App icon guidelines – Just like the descriptions, the icons of the iPhone app and its related app for Apple Watch have to be the same. UI/UX designers of app companies need to create icons of size 1024×1024 px, and make sure that scalability is not a problem (since the system would automatically scale down the icon). In case a white background is used, a hairbrush effect will be added to the icon, for clearer depiction. The background of the icon of a Watch app should never be black.
Non-inclusion of alpha channels – This is an absolute must. Already, a few cases have been reported where the app icons had alpha channels – and they were promptly rejected during the validation stage. Moreover, a lengthy error message was also generated by the system. Keep in mind that asset catalogs cannot be shared across iPhone and Watch apps. The icons of the latter have to be present in the corresponding Apple Watch targets (not the iPhone app targets).
Maximum size limit – Early reports from iOS and WatchKit developers suggest that the maximum size for Watch apps is 50 MB. Heavier apps are likely to be rejected, and in any case, they would lag in terms of performance. The user-interaction time will be minimal, and small, fast apps would be best-suited for the smartwatch.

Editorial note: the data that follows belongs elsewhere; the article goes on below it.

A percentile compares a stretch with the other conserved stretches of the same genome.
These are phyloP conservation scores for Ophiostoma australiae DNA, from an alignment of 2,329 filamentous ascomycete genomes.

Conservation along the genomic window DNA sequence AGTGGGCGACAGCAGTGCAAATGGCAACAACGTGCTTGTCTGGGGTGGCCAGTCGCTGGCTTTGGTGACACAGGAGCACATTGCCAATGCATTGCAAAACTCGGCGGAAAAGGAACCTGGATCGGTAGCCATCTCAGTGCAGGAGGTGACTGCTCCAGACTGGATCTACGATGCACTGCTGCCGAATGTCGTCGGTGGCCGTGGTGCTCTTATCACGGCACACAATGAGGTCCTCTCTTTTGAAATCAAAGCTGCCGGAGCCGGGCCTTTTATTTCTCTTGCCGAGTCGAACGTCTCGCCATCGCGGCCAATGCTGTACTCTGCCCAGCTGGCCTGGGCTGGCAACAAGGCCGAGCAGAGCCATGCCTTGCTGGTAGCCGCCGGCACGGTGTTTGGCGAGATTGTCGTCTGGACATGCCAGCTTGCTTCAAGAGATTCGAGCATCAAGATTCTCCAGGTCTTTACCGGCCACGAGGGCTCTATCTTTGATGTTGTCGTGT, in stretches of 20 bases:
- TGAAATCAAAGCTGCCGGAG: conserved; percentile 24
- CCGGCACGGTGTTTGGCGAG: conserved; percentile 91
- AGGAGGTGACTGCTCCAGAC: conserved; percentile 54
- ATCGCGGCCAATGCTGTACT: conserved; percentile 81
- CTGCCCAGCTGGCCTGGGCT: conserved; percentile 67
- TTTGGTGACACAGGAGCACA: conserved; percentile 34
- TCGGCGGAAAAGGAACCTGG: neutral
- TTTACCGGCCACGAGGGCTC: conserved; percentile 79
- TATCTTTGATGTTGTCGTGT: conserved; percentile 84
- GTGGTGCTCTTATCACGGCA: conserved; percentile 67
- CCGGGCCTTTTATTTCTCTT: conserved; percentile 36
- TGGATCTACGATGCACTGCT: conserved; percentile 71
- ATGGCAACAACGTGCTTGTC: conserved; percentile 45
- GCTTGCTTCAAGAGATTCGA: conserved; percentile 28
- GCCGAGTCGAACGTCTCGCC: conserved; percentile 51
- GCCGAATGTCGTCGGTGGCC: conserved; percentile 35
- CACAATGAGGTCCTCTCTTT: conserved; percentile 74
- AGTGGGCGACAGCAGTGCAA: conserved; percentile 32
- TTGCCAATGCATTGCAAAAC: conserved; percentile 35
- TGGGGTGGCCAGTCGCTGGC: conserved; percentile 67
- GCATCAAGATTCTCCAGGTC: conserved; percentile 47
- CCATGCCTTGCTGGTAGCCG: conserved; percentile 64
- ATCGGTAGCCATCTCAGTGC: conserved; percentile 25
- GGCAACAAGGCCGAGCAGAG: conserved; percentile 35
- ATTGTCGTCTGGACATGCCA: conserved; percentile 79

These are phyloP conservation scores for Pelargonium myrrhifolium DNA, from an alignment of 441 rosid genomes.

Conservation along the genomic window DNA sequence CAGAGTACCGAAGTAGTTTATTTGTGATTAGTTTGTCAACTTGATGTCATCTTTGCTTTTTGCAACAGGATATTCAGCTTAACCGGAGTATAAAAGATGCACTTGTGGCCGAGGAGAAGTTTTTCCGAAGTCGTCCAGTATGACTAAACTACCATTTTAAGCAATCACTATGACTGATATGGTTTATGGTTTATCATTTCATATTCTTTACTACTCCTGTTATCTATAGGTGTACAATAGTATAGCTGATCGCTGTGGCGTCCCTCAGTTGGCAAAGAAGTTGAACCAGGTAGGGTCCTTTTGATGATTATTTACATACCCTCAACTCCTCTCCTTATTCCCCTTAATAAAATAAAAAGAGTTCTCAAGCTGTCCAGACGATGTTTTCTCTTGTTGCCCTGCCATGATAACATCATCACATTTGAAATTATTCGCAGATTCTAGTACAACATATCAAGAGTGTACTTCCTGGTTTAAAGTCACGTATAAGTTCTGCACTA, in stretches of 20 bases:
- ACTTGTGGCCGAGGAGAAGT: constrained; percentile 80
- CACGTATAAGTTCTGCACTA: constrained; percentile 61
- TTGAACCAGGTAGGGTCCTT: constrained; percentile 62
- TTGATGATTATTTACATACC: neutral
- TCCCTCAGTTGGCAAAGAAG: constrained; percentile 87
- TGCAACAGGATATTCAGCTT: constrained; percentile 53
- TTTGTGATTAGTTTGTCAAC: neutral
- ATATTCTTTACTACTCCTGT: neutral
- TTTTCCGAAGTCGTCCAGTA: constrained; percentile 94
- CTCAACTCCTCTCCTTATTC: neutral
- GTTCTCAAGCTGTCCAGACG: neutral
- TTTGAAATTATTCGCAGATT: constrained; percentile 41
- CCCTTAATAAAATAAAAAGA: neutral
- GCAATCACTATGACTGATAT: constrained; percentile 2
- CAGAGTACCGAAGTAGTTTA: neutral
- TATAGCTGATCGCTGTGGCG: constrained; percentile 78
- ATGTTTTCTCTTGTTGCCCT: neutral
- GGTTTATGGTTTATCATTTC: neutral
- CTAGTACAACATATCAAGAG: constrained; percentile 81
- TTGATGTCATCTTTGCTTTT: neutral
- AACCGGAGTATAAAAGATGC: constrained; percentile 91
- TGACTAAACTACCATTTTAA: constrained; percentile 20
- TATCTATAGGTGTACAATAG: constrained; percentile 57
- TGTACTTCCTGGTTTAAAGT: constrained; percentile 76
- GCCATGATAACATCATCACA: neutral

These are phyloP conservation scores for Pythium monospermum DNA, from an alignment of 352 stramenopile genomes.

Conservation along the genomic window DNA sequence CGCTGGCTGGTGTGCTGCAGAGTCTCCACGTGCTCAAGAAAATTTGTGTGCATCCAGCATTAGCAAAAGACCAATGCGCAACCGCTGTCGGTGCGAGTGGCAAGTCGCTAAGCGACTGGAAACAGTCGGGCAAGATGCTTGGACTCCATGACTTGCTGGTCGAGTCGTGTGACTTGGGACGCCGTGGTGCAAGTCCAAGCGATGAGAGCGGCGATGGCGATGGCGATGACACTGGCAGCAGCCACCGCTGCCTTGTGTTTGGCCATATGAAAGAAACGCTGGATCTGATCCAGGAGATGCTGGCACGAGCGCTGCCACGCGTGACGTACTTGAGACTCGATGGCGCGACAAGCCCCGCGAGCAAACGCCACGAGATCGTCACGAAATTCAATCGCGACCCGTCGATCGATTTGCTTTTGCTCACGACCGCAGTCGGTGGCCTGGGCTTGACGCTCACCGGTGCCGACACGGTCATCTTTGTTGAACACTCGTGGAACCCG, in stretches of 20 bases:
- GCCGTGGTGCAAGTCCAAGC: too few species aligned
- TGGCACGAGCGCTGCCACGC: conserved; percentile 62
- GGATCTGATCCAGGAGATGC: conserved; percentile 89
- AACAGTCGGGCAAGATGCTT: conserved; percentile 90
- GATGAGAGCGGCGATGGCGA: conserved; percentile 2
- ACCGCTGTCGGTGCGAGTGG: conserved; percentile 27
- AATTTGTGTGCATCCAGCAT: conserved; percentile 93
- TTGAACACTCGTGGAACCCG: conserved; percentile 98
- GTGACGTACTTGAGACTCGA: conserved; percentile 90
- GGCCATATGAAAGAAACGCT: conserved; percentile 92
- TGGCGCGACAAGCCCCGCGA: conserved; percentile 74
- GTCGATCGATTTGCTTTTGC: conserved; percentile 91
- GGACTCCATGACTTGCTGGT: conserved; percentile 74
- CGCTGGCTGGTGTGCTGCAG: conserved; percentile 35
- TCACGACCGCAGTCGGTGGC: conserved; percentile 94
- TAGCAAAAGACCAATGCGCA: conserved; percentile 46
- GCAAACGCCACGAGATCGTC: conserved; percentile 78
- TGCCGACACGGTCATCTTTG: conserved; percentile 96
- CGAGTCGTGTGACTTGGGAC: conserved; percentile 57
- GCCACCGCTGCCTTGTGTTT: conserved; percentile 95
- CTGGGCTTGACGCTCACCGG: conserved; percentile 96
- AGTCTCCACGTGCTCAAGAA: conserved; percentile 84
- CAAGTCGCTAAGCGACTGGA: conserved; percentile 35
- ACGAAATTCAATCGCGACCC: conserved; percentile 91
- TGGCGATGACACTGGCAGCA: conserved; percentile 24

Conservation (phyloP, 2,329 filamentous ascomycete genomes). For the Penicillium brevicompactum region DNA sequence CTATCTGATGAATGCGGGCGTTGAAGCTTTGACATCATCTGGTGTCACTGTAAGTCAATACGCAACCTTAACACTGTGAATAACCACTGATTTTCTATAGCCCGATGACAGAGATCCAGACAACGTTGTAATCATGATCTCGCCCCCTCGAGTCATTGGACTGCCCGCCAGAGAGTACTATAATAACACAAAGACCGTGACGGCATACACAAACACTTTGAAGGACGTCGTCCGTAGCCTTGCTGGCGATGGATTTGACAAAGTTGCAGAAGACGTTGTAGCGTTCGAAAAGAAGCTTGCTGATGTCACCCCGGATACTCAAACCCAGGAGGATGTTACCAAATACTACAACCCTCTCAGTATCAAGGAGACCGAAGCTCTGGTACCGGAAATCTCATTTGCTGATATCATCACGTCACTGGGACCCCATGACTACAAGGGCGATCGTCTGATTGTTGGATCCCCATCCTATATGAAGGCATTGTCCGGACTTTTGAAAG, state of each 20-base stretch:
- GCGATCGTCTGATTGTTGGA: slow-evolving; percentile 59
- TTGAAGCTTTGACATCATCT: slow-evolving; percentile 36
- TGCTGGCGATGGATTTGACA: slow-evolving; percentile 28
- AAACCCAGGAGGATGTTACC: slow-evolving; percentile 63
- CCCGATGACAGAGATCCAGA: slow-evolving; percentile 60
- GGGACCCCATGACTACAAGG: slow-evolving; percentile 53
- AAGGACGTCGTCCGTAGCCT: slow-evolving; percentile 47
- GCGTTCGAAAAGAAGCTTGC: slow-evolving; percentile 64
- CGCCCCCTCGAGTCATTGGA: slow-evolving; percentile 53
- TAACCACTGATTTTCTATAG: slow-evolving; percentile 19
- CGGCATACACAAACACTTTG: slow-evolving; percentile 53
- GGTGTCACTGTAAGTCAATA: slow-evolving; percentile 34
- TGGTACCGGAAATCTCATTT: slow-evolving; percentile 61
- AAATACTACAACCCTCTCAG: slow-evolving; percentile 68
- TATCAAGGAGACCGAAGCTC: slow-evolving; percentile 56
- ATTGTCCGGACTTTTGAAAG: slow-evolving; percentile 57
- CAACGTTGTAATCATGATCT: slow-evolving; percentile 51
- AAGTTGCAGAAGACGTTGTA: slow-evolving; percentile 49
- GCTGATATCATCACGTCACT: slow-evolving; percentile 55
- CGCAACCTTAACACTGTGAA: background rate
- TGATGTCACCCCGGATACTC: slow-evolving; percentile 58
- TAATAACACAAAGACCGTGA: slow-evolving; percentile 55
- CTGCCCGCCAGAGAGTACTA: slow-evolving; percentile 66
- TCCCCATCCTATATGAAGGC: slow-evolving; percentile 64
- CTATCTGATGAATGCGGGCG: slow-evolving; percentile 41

Emphasis on responsiveness – During the app testing phase, be very careful about this factor. Find out whether the Watch app you have created appears to be properly responsive on the different device simulators. If not, work with your app designers to do the necessary corrections. Unless your app for Watch ranks high on the responsiveness and fluidity of design, there are hardly any chance of it being approved by Apple.
Using the bundle identifier in WatchKit extension – This one is another important naming convention for WatchKit apps. Before submission, check whether the prefix of the bundle identifier in the WatchKit extension is the same as the bundle identifier of the paired iPhone application. If there are any discrepancies regarding this, your app will be rejected.